cross wide spaces of the ocean, as frogs and terrestrial mammals, do not inhabit oceanic islands; and why, on the other hand, new and peculiar species of bats, animals which can traverse the ocean, are found on islands far distant from any continent. Such cases as the presence of peculiar species of bats on oceanic islands and the absence of all other terrestrial mammals, are facts utterly inexplicable on the theory of independent acts of creation.
The existence of closely allied or representative species in any two areas, implies, on the theory of descent with modification, that the same parent-forms formerly inhabited both areas; and we almost invariably find that wherever many closely allied species inhabit two areas, some identical species are still common to both. Wherever many closely allied yet distinct species occur, doubtful forms and varieties belonging to the same groups likewise occur. It is a rule of high generality that the inhabitants of each area are related to the inhabitants of the nearest source whence immigrants might have been derived. We see this in the striking relation of nearly all plants and animals of the Galapagos Archipelago, of Juan Fernandez, and of the other American islands, to the plants and animals of the neighbouring American mainland; and of those of the Cape de Verde Archipelago, and of the other African islands to the African mainland. It must be admitted that these facts receive no explanation on the theory of creation.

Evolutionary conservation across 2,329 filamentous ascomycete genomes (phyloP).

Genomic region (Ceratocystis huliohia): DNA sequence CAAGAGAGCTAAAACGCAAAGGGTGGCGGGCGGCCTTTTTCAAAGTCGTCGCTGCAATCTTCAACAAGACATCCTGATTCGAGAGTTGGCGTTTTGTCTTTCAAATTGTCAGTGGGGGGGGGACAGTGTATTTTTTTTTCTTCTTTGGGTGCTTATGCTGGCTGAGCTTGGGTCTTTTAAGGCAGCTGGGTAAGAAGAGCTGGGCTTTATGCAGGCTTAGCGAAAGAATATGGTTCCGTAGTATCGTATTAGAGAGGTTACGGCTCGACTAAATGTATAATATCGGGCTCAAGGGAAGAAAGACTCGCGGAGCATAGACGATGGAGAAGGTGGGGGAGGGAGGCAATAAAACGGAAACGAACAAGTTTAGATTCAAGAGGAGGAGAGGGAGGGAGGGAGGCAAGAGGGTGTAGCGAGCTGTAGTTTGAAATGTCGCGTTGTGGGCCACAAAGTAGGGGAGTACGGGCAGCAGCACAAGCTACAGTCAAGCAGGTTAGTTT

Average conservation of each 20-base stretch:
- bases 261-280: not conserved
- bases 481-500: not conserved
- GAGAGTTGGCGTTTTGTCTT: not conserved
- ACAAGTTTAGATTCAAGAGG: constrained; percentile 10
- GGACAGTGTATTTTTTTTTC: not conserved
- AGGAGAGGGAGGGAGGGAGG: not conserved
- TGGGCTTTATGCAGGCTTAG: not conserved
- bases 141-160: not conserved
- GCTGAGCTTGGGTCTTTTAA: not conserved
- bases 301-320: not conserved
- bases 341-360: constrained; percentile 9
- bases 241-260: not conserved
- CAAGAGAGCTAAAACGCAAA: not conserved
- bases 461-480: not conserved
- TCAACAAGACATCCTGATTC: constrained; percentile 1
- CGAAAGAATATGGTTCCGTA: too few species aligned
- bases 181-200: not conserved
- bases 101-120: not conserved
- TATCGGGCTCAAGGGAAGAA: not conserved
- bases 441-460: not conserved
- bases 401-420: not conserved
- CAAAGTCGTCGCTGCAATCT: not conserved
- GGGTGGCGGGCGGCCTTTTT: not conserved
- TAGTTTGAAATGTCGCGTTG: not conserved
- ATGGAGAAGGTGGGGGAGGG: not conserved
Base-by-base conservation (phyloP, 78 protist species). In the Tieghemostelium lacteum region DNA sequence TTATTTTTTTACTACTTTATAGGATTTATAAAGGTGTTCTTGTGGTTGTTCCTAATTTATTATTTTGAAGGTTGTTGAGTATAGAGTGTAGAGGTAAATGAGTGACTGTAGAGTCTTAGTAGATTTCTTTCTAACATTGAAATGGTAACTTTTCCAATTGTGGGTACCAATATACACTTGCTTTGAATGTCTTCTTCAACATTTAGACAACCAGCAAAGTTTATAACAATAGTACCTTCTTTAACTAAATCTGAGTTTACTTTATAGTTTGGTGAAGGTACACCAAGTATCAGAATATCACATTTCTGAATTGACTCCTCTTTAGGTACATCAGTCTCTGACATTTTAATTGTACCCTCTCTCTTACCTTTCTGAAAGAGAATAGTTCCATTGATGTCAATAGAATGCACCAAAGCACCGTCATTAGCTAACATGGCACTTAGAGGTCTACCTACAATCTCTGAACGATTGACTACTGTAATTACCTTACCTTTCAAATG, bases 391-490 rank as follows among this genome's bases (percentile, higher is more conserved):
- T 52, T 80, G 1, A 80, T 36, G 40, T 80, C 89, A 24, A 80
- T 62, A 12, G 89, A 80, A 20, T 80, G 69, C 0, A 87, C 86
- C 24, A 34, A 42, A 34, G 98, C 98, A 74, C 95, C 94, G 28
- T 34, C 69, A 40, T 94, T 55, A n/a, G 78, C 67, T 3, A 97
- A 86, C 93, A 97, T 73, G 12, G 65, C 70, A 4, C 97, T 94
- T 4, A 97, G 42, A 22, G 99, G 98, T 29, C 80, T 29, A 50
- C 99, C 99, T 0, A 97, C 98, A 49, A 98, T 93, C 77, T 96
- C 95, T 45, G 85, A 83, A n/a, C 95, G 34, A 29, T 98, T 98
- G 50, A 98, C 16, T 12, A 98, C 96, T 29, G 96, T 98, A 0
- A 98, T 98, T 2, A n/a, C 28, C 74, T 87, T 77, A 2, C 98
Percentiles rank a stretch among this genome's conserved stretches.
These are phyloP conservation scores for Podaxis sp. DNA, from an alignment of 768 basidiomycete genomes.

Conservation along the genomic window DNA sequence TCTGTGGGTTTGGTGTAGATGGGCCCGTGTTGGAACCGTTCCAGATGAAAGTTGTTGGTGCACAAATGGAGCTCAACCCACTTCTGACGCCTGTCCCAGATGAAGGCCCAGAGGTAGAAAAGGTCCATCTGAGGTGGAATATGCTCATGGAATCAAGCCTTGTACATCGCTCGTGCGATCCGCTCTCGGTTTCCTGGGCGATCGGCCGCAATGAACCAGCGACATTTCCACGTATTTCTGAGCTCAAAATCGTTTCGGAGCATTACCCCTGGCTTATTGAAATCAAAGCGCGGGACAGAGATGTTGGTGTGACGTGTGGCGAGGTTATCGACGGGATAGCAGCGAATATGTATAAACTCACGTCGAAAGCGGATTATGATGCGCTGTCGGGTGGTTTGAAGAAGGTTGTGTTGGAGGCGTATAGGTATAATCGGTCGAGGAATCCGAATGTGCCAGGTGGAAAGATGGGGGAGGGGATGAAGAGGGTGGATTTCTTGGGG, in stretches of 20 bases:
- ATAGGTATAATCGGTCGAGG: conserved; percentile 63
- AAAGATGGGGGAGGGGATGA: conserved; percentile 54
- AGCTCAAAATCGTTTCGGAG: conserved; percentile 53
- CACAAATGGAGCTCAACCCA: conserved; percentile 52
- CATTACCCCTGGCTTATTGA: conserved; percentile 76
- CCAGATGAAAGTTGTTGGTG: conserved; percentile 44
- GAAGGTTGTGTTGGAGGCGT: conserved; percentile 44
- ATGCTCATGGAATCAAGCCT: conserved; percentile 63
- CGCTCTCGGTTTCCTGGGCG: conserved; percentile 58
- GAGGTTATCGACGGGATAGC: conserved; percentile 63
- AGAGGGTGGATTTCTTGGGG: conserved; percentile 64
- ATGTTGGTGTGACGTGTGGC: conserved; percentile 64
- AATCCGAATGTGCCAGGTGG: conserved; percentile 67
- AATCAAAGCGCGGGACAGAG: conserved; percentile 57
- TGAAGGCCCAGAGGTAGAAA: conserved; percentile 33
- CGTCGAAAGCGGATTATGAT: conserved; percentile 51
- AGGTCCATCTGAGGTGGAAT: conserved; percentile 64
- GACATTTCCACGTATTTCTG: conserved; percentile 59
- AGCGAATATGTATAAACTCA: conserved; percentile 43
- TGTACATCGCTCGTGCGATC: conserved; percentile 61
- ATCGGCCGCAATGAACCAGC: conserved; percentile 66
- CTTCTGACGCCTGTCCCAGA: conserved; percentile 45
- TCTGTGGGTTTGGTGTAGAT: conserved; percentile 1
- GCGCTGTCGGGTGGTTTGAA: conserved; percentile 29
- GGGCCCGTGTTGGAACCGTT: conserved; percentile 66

The fact, as we have seen, that all past and present organic beings can be arranged within a few great classes, in groups subordinate to groups, and with the extinct groups often falling in between the recent groups, is intelligible on the theory of natural selection with its contingencies of extinction and divergence of character. On these same principles we see how it is, that the mutual affinities of the forms within each class are so complex and circuitous. We see why certain characters are far more serviceable than others for classification; — why adaptive characters, though of paramount importance to the beings, are of hardly any importance in classification; why characters derived from rudimentary parts, though of no service to the beings, are often of high classificatory value; and why embryological characters are often the most valuable of all. The real affinities of all organic beings, in contradistinction to their adaptive resemblances, are due to inheritance or community of descent. The Natural System is a genealogical arrangement, with the acquired grades of difference, marked by the terms, varieties, species, genera, families, &c.; and we have to discover the lines of descent by the most permanent characters whatever they may be and of however slight vital importance.